Additionally, there is no such thing as a person being a vegan. That’s all made up identity disorder nonsense designed and deployed to trick people in to replacing the truth of the importance of life itself with a nonsensical belief that has no defined reason as for how, why, and how much life is truthfully important.

  10. Being Vegan doesn’t mean healthy,like any food choice regimen one has to make sensible,healthy choices.Being Vegan means you don’t like supporting industries that have a business model that condones lack of ethics,lack of empathy,cruelty and exploitation of birds and animals also trashing the environment and contributing to climate change. How can we expect or even hope for peace, civilly,empathy and compassion on Earth while most of the population are the walking graves of mistreated and exploited animals that are prematurely brutally murdered . Davo 🤔.

  11. The meat industry are REALLY pushing back at the moment. There’s been reports of them going to people and paying them to tell stories like this because they all feel extremely threatened by the surge in vegan diets. Going vegan for the animals sake is a noble cause but veganism can be as unhealthy as any diet. It requires you to actively make balanced meals, just like you should with a meat diet. You live off sausage rolls on either diet and you will be deficient!

  12. B12 is actually supplemented in cattle feed, 40% of non vegans are deficient. By eating the animal you’re getting THEIR supplement, by taking the tablet you cut out the middle man, so to speak. Everyone should be taking b12. Vegan or not.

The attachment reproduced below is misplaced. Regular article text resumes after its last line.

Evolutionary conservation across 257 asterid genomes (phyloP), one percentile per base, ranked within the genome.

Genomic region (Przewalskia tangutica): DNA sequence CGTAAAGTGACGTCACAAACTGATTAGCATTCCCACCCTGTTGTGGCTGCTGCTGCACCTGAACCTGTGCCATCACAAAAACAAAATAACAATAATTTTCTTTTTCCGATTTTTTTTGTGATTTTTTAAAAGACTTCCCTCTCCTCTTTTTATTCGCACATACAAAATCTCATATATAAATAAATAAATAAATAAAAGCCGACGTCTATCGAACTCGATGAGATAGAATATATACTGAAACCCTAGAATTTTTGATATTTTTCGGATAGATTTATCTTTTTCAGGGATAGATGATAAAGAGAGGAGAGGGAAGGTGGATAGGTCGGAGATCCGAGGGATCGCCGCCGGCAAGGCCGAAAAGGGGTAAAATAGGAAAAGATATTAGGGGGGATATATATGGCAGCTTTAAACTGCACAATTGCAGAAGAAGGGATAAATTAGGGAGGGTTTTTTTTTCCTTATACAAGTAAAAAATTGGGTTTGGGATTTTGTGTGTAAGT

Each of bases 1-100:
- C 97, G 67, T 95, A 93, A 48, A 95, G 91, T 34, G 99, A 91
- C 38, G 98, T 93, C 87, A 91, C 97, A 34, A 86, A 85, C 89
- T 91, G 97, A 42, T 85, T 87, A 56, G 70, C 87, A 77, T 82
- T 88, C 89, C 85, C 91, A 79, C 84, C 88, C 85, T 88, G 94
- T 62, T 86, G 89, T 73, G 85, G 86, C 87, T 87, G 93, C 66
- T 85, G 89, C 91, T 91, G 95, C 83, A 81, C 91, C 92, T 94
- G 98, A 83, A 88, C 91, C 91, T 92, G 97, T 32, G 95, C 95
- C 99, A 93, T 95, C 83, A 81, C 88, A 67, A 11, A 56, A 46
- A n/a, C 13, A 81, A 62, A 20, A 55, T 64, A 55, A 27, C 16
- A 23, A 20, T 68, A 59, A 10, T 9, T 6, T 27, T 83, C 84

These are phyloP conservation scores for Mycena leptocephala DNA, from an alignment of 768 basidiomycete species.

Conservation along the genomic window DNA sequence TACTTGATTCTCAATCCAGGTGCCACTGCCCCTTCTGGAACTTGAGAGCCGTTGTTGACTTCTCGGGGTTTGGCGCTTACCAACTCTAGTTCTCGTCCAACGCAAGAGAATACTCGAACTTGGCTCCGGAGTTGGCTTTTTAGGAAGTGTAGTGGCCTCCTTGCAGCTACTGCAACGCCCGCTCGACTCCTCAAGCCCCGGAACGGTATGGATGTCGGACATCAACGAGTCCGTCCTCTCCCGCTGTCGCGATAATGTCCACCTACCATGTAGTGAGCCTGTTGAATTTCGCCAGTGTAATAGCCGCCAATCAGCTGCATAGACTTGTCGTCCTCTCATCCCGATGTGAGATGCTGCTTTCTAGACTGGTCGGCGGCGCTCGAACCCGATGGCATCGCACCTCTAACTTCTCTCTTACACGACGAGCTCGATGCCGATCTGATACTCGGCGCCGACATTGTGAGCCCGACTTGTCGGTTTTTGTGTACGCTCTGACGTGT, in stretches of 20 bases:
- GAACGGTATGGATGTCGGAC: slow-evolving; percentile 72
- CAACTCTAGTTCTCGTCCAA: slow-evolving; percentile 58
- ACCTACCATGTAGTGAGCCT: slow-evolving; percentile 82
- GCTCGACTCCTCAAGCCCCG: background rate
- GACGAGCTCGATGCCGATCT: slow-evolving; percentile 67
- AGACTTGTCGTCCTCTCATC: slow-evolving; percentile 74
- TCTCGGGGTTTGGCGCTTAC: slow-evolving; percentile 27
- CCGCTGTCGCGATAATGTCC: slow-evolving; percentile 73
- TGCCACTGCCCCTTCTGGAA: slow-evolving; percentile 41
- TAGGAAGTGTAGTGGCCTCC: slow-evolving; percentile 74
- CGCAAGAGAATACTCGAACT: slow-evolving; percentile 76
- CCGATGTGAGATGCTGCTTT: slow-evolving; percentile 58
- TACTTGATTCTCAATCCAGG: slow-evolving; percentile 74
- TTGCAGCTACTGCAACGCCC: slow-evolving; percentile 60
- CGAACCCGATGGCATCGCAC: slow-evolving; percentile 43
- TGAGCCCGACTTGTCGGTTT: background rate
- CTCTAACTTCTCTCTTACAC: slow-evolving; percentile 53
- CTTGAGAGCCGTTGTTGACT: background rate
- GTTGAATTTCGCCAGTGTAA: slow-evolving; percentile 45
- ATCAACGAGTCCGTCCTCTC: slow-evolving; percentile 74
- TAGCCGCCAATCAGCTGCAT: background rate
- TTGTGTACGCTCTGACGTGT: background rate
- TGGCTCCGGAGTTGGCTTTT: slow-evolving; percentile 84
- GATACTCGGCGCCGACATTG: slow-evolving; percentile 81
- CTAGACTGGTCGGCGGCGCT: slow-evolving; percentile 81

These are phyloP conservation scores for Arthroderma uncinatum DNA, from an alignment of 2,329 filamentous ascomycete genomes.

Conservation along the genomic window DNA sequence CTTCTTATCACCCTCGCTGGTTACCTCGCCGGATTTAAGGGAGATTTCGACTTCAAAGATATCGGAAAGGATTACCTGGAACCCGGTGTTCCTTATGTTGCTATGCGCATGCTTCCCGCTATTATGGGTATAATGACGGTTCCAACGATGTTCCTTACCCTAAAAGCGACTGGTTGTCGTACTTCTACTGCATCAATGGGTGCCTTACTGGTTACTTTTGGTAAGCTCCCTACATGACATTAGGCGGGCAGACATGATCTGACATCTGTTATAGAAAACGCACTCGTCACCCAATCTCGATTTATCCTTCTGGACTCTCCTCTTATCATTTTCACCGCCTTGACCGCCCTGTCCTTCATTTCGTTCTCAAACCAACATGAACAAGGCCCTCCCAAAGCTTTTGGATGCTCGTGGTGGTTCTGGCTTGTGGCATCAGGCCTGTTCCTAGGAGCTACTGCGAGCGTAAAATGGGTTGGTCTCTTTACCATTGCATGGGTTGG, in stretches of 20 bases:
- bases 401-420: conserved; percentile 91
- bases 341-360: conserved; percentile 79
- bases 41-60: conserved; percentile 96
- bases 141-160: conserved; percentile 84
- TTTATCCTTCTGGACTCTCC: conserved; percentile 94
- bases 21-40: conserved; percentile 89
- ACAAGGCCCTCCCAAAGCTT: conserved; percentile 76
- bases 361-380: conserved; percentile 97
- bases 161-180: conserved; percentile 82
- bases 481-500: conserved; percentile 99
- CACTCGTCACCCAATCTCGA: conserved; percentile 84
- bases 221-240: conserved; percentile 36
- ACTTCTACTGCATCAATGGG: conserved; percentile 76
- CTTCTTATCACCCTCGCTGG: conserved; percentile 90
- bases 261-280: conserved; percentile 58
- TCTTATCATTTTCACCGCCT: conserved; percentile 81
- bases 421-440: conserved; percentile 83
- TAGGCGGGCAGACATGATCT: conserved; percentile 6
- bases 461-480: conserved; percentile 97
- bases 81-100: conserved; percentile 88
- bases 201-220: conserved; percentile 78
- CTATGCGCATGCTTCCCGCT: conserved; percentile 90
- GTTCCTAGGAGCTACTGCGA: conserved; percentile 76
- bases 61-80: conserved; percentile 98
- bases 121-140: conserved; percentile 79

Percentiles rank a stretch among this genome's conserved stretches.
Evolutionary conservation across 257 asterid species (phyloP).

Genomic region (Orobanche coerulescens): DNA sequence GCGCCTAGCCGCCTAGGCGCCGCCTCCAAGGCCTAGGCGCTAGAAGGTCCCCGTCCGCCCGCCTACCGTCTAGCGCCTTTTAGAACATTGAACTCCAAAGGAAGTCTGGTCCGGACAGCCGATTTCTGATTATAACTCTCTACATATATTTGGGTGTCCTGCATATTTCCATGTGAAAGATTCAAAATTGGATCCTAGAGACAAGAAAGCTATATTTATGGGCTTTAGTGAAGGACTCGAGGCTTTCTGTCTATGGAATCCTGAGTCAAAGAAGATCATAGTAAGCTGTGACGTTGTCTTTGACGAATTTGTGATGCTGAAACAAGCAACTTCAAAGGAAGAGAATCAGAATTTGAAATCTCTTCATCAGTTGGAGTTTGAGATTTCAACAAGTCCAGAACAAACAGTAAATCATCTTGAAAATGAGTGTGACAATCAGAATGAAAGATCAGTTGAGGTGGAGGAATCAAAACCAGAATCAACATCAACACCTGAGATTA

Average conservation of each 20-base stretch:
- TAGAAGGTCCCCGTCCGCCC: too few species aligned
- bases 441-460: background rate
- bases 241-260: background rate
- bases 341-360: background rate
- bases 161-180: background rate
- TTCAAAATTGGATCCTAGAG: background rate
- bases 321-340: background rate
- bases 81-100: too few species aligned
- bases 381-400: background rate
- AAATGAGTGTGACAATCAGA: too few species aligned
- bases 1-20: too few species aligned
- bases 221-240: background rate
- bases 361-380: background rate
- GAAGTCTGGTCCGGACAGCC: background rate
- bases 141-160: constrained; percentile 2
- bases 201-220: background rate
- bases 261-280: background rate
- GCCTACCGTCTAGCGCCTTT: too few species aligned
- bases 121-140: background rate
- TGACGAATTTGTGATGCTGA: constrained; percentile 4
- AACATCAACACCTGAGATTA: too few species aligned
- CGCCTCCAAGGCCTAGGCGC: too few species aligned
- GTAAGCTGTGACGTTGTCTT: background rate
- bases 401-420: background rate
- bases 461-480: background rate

13. Umm, Was this article written by chat gpt? It just doesn’t hang together… What exactly were this woman’s nutritional deficiencies? Did she see a doctor? There’s no such thing as “high protein” vegetables per se. Vegetables are mostly water, fiber, and carbohydrate and are very low in protein or fat…

    First the article says the problem is vegans eating too much processed food, then it talks about non vegans also eating too much processed food. Ya lost me.

  14. There should be no shame in eating meat. Humans are omnivores. But it’s not that hard to avoid factory farms. Find a CSA with pasture raised meat and get the best of both worlds.

  15. Everyone has to tailor their diet to meet their specific needs. Not sure what went wrong with this young woman’s diet, but my family, including our children, ate a vegan diet for several years, and also ate a lacto-ovo vegetarian diet for many more years, and never had a problem. We were all extremely healthy and fit. Our kids were competitive athletes from an early age (distance running, gymnastics, swimming.) We did take vitamins to make sure we were getting all the needed micronutrients, especially B12 and iron.